The statistical uncertainty in earthquakes’ epicenters and depths are reported in Table 2; on average, event 1σ epicenter errors are estimated to be 2.6 km and depth errors 2.8 km. Such error estimates ignore uncertainty in the wavespeed structure. With depths largely constrained by upgoing rays to nearby stations, to first order the depth would increase directly in proportion to any underestimate in Vp. From the scatter in the VELEST models (Fig. 2; Table 3), it is plausible that our preferred model is as much as 0.1 km/s slow, which would mean our depths would be ∼2%–6% too shallow, which is smaller than the uncertainties reported in Table 2. The poorer constraints on velocities below our deepest earthquakes (shaded area, Fig. 2) affects Pn (P-wave refraction from the top of the mantle) arrival times at distant stations, which are down-weighted and have little impact on our earthquake depths.
Repeating earthquakes identified in this study occurred within small subgroups of events, over a broad vertical and lateral zone. The time separation of the repeating events ranges from hours to months with no discernible temporal pattern (Table 2). The vertical waveforms for these events are commonly nearly identical (Fig. 5), but similarities also appear when waveforms are rotated into the radial and tangential components. Sets of repeating earthquakes typically contain two or three events with similar waveforms. Events occurring very close in space or time may look identical, while other similarly coincident event pairs share no comparable characteristics. The Foothills cluster contains two sets of repeating earthquakes, while the Yosemite cluster contains four sets. The presence of these events suggests that future analysis of the region might benefit from the application of some style of match filter (e.g., Gibbons and Ringdal, 2006) or subspace detector approach (e.g., Harris, 2006).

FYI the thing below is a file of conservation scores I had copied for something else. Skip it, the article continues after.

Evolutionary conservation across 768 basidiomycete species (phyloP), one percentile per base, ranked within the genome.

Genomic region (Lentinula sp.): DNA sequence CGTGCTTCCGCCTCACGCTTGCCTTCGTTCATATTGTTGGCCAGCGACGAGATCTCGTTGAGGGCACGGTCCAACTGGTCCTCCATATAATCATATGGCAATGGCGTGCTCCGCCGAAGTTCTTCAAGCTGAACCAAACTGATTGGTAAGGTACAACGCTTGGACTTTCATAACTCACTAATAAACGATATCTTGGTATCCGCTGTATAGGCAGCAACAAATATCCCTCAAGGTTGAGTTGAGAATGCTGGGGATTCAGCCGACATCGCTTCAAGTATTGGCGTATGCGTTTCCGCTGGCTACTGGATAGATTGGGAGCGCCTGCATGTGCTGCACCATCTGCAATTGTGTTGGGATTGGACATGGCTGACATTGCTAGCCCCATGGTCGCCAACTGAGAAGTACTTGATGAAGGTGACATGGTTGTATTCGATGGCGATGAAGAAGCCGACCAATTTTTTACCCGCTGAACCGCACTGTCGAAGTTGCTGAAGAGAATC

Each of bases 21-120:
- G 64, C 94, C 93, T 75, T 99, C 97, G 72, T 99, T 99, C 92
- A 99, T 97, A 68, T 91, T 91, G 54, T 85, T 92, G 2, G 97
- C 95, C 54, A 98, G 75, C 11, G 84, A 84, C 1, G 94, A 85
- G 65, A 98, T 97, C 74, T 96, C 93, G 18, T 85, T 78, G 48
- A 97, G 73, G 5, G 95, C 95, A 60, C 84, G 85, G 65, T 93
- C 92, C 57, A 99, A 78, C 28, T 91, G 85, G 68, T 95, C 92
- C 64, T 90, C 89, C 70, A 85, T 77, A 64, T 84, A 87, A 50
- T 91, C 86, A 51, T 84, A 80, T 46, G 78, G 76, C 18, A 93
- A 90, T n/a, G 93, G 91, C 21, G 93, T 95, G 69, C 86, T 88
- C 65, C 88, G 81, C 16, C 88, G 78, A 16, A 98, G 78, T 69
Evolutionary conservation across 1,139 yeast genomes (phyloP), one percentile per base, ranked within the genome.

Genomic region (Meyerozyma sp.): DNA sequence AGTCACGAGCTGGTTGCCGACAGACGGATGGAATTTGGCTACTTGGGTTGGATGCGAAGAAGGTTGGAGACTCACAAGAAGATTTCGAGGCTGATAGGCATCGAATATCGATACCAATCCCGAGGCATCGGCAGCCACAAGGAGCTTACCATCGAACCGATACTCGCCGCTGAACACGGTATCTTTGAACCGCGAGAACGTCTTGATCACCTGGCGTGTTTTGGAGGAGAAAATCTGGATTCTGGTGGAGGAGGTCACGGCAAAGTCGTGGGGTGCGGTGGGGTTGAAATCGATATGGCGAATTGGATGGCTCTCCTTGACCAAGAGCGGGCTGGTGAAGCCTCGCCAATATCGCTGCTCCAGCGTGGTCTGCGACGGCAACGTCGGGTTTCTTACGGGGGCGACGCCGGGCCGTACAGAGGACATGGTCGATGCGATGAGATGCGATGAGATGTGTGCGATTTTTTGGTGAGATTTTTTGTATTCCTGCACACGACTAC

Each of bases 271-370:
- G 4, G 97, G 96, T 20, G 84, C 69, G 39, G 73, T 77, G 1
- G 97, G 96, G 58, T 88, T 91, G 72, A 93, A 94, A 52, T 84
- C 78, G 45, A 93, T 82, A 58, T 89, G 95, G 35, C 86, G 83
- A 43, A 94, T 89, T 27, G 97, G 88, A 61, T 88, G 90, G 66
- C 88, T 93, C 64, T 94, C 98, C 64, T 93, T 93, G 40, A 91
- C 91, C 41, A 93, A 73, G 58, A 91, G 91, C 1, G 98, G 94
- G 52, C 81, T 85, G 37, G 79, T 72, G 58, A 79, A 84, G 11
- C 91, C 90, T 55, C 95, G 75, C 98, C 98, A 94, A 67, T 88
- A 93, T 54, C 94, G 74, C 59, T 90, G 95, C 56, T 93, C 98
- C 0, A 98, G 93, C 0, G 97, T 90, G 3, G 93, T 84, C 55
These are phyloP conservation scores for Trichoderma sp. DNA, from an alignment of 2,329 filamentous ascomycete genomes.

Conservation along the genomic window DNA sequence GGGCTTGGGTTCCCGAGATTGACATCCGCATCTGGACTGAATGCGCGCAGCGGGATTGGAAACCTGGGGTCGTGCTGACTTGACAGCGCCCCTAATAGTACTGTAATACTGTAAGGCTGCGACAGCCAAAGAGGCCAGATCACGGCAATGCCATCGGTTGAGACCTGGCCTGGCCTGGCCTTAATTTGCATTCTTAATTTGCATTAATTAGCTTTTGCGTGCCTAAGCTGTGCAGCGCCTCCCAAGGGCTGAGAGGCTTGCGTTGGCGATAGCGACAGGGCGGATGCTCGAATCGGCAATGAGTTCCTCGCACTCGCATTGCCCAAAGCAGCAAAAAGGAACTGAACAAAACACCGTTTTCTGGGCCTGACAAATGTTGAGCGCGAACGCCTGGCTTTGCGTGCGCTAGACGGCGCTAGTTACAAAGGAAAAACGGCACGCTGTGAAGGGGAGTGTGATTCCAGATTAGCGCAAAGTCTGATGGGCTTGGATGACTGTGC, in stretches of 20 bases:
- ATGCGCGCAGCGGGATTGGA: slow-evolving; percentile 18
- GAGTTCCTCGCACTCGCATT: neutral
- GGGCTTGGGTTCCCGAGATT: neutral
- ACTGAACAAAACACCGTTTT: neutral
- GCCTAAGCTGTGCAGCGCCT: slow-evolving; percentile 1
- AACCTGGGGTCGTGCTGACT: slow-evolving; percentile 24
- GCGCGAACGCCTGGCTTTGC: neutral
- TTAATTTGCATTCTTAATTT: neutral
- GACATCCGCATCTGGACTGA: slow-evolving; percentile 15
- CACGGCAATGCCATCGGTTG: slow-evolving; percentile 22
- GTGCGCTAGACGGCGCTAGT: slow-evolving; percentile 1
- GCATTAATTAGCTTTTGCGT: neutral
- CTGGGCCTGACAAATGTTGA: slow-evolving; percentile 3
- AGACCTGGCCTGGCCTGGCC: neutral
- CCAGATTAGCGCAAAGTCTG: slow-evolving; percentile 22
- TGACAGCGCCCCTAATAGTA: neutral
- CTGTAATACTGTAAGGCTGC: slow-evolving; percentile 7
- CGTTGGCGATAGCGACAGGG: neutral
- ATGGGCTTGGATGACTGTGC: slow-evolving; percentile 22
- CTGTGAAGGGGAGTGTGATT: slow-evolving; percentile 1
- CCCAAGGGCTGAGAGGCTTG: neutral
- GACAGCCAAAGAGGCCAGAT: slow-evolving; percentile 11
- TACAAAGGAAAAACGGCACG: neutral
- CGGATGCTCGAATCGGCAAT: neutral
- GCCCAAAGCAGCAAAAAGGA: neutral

To better understand the stress state in the crust, we examined focal mechanisms for the events in this region. We extracted 341 events from the NCSN catalog with uniquely determined focal mechanism solutions, which exhibit a full range of faulting styles (Fig. 6A). Using the classification scheme of Zoback (1992), 36% are normal or oblique normal, 25% are reverse or oblique reverse, and 14% are strike-slip. The remaining 25% are null, which represent either extremely low-angle or extremely high-angle faulting. Wong and Savage (1983) previously found seven fault-plane solutions around the Foothills cluster but none near the Yosemite cluster. They found three strike-slip, three oblique-reverse or reverse, and one oblique-normal. Fault plane solutions from the Foothills cluster are generally consistent with a north-northeast–striking greatest principle horizontal stress direction, roughly between trends found in the San Andreas fault and Walker Lane areas (Bellier and Zoback, 1995; Zoback and Zoback, 1980; Heidbach et al., 2016; Shelly et al., 2016). The events near southern Yosemite National Park and the High Sierra hint at normal faulting typical of the Basin and Range, but predominantly exhibit a myriad of mechanisms more consistent with a heterogeneous stress state. Additional work would be needed to see if these mechanisms also reflect non-double-couple behavior such as that seen around the active Long Valley caldera just to the east (Foulger et al., 2004).